On behalf of the wealthiest 1% and special interest groups, the Supreme Court overturned 40 years of constitutional law that ensured public-sector workers benefited from the collective voice of union representation on June 27. This decision jeopardizes union rights and protections for millions of public-sector workers at the state and local levels, and here in the District of Columbia.
The Supreme Court’s ruling in Janus v. the American Federation of State, County, and Municipal Employees (AFSCME) overturns its 1977 decision in Abood v. Detroit Board of Education, which allowed public-sector unions to collect fair-share fees from workers who have not joined the union yet benefit from the union’s contract and other services.
The 5-4 ruling is another effort to weaken workplace protections and advance corporate interests following another Supreme Court decision in which the high court ruled that companies can force employees into lengthy and expensive one-on-one arbitration procedures instead of allowing them to pursue class-action grievances.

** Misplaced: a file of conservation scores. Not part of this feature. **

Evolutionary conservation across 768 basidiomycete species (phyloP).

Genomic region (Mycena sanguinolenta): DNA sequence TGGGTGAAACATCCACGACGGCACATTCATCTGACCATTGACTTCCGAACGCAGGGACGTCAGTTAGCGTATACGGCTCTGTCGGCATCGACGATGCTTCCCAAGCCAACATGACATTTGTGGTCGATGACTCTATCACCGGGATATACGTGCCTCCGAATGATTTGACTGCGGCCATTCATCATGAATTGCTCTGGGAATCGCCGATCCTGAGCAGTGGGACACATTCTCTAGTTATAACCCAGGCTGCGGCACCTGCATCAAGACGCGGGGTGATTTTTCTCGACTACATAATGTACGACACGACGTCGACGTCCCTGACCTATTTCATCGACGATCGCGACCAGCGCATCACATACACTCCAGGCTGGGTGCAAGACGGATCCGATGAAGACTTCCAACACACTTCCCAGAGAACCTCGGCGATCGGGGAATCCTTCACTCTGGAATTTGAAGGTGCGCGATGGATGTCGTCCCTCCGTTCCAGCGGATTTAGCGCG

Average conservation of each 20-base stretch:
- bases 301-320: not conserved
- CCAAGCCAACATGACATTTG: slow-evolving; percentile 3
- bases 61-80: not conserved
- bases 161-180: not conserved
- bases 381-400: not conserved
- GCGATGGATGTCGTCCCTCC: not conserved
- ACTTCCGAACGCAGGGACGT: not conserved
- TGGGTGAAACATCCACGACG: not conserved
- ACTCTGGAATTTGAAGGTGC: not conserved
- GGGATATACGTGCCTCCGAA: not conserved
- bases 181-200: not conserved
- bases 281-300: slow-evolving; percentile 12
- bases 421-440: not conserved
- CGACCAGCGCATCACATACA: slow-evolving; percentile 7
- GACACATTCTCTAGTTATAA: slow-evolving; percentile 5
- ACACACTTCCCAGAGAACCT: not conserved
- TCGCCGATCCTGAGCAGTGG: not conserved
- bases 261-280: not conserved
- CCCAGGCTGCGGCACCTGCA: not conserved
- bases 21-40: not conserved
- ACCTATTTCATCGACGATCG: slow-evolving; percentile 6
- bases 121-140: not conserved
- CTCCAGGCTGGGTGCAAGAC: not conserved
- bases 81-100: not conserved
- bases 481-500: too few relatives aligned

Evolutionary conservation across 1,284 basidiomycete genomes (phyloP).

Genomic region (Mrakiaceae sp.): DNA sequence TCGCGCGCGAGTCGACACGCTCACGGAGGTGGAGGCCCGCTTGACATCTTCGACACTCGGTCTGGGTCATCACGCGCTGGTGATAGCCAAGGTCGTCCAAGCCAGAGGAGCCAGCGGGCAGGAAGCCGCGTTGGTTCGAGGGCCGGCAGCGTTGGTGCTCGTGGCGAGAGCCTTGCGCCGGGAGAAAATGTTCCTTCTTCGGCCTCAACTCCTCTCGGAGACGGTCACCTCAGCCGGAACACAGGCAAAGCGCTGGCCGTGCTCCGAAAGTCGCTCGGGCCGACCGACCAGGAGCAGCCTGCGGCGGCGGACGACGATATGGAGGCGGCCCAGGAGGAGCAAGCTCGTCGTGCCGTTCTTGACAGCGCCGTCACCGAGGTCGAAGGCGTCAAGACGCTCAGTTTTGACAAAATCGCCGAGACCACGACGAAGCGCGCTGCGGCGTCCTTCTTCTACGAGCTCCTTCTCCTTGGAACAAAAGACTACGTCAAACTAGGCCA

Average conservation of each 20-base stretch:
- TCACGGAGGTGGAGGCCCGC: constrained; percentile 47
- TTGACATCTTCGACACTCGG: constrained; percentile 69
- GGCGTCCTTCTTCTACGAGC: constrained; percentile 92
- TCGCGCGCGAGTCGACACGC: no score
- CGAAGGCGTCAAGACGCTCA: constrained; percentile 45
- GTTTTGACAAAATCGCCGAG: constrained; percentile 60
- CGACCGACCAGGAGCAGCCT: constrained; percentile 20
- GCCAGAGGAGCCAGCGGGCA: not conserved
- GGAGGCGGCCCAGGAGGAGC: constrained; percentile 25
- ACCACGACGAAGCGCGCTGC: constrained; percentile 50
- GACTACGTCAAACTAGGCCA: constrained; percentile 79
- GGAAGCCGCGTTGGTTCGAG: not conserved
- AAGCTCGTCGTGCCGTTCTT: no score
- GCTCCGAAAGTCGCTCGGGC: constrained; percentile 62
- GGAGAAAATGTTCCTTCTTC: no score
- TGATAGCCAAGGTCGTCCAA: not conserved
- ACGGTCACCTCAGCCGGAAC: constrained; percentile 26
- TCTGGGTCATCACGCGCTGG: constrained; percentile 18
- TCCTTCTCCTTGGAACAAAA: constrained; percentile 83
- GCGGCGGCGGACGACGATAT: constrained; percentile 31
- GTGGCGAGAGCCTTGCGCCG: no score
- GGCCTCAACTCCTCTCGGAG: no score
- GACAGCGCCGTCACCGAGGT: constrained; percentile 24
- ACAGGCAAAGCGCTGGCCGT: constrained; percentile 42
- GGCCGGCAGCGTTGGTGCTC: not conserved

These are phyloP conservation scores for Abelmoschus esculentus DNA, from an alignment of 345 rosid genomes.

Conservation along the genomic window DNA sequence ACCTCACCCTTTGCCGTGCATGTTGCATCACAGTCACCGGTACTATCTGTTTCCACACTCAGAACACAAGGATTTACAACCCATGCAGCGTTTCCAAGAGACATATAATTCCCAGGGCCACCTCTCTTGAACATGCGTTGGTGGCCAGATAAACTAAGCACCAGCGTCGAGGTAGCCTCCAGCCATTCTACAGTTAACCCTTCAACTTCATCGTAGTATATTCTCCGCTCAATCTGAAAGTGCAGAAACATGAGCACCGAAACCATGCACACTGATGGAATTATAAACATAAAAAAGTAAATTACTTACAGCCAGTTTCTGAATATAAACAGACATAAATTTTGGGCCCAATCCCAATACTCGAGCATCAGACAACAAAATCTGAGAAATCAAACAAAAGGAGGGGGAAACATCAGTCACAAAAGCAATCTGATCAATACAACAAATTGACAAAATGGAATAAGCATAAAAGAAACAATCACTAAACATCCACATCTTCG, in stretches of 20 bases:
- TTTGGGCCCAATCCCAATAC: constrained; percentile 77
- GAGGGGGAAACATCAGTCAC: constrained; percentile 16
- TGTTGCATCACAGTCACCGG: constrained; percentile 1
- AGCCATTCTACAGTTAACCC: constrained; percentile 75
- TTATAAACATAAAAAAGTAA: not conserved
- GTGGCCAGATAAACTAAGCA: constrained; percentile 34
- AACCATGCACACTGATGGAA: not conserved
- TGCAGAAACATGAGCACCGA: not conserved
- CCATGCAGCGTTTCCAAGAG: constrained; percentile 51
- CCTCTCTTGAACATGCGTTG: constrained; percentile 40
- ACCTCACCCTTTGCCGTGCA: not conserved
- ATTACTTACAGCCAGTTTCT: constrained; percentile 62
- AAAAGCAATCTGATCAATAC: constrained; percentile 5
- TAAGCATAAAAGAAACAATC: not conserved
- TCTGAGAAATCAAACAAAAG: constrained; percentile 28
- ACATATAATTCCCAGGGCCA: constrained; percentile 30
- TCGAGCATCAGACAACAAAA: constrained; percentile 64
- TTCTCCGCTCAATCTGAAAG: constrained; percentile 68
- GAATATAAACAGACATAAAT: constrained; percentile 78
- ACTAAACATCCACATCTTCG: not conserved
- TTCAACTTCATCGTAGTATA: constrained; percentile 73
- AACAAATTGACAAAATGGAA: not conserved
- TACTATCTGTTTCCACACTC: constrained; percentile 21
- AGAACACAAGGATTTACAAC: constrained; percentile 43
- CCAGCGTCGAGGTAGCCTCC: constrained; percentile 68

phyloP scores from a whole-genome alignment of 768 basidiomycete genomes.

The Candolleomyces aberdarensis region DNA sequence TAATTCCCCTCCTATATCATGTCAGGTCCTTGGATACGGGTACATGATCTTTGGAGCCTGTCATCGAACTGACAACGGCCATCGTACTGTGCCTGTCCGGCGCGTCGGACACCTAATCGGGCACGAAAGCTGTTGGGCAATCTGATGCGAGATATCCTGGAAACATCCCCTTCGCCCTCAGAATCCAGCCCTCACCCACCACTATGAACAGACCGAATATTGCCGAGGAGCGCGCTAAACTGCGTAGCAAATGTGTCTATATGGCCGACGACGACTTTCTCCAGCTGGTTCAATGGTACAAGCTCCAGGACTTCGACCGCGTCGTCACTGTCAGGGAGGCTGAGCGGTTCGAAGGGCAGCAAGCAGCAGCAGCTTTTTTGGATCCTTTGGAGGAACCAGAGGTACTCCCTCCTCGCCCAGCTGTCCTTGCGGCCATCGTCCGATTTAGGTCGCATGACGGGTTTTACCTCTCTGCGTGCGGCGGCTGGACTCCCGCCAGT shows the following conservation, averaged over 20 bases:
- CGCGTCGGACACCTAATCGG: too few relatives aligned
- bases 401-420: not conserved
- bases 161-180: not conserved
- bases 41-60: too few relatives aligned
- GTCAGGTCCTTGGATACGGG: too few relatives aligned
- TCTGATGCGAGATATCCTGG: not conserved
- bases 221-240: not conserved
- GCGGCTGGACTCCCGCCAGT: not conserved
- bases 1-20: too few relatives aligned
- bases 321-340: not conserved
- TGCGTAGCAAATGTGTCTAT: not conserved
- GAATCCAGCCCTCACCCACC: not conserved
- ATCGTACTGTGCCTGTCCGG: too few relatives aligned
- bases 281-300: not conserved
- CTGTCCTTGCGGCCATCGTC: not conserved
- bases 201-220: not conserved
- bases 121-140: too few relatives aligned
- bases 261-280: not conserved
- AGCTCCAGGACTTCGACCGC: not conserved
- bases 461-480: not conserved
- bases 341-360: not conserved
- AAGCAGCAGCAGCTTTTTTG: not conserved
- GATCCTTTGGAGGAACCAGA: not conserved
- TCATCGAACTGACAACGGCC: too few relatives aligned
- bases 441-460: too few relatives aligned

“Workers know the importance of unions in the workplace and they will survive,” said AFGE President J. David Cox Sr. “But we need to come together as workers and use this as our moment to stand up, join the union, and organize like never before. Every worker can use their voice to fight for better working conditions and fair representation by joining the union.”
When union members pay to negotiate a contract for their workplace, everyone who’s covered by that contract, including non-union members, takes home higher pay and benefits, has greater job security, enjoys improved health and safety standards, and gets help in settling workplace disputes.
“If you’re covered by the union contract but you don’t belong to the union, it’s time to join your union and pay for the benefits you receive – because those benefits could vanish tomorrow unless workers take a stand and fight for their rights at the worksite,” Cox added.
After the decision was issued, AFGE members and activists gathered in front of the Supreme Court to protest the ruling.
AFGE is gravely troubled by the war on working people perpetuated by corporate interests and their allies in Congress and the White House. On May 25, President Trump issued a series of executive orders targeting federal employees’ collective bargaining and due process rights.
Janus Could Change the Way Unions Work